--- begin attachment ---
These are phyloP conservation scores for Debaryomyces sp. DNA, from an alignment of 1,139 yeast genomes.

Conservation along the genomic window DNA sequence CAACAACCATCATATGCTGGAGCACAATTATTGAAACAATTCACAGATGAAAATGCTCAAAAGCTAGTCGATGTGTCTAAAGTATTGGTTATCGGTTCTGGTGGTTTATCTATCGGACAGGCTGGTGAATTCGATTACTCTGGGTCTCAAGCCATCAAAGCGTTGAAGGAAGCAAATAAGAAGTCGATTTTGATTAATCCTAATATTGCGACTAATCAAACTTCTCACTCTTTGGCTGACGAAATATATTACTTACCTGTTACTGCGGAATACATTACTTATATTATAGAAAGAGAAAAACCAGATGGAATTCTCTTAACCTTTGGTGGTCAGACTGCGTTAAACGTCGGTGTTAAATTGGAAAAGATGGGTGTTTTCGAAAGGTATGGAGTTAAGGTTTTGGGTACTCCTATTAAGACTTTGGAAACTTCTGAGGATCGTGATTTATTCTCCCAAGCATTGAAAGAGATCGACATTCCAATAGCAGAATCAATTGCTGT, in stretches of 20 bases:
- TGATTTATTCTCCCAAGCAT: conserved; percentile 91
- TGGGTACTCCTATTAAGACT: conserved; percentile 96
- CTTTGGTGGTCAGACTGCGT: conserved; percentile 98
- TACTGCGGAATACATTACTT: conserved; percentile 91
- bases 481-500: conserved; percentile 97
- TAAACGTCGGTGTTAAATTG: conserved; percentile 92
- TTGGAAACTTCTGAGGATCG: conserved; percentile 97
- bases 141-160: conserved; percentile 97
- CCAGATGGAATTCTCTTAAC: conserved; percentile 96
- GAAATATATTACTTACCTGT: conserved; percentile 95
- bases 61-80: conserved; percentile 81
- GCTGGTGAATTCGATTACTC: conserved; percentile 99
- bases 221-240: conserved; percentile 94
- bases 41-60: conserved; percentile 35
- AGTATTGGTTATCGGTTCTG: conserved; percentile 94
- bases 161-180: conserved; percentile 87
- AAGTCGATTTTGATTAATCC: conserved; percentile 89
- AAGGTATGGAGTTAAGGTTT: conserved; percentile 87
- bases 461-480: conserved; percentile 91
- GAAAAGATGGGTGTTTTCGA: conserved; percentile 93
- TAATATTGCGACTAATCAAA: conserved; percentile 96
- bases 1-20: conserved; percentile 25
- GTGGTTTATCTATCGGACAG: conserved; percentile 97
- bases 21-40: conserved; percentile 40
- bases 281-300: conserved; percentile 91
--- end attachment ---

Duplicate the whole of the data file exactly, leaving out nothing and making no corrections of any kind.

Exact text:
These are phyloP conservation scores for Debaryomyces sp. DNA, from an alignment of 1,139 yeast genomes.

Conservation along the genomic window DNA sequence CAACAACCATCATATGCTGGAGCACAATTATTGAAACAATTCACAGATGAAAATGCTCAAAAGCTAGTCGATGTGTCTAAAGTATTGGTTATCGGTTCTGGTGGTTTATCTATCGGACAGGCTGGTGAATTCGATTACTCTGGGTCTCAAGCCATCAAAGCGTTGAAGGAAGCAAATAAGAAGTCGATTTTGATTAATCCTAATATTGCGACTAATCAAACTTCTCACTCTTTGGCTGACGAAATATATTACTTACCTGTTACTGCGGAATACATTACTTATATTATAGAAAGAGAAAAACCAGATGGAATTCTCTTAACCTTTGGTGGTCAGACTGCGTTAAACGTCGGTGTTAAATTGGAAAAGATGGGTGTTTTCGAAAGGTATGGAGTTAAGGTTTTGGGTACTCCTATTAAGACTTTGGAAACTTCTGAGGATCGTGATTTATTCTCCCAAGCATTGAAAGAGATCGACATTCCAATAGCAGAATCAATTGCTGT, in stretches of 20 bases:
- TGATTTATTCTCCCAAGCAT: conserved; percentile 91
- TGGGTACTCCTATTAAGACT: conserved; percentile 96
- CTTTGGTGGTCAGACTGCGT: conserved; percentile 98
- TACTGCGGAATACATTACTT: conserved; percentile 91
- bases 481-500: conserved; percentile 97
- TAAACGTCGGTGTTAAATTG: conserved; percentile 92
- TTGGAAACTTCTGAGGATCG: conserved; percentile 97
- bases 141-160: conserved; percentile 97
- CCAGATGGAATTCTCTTAAC: conserved; percentile 96
- GAAATATATTACTTACCTGT: conserved; percentile 95
- bases 61-80: conserved; percentile 81
- GCTGGTGAATTCGATTACTC: conserved; percentile 99
- bases 221-240: conserved; percentile 94
- bases 41-60: conserved; percentile 35
- AGTATTGGTTATCGGTTCTG: conserved; percentile 94
- bases 161-180: conserved; percentile 87
- AAGTCGATTTTGATTAATCC: conserved; percentile 89
- AAGGTATGGAGTTAAGGTTT: conserved; percentile 87
- bases 461-480: conserved; percentile 91
- GAAAAGATGGGTGTTTTCGA: conserved; percentile 93
- TAATATTGCGACTAATCAAA: conserved; percentile 96
- bases 1-20: conserved; percentile 25
- GTGGTTTATCTATCGGACAG: conserved; percentile 97
- bases 21-40: conserved; percentile 40
- bases 281-300: conserved; percentile 91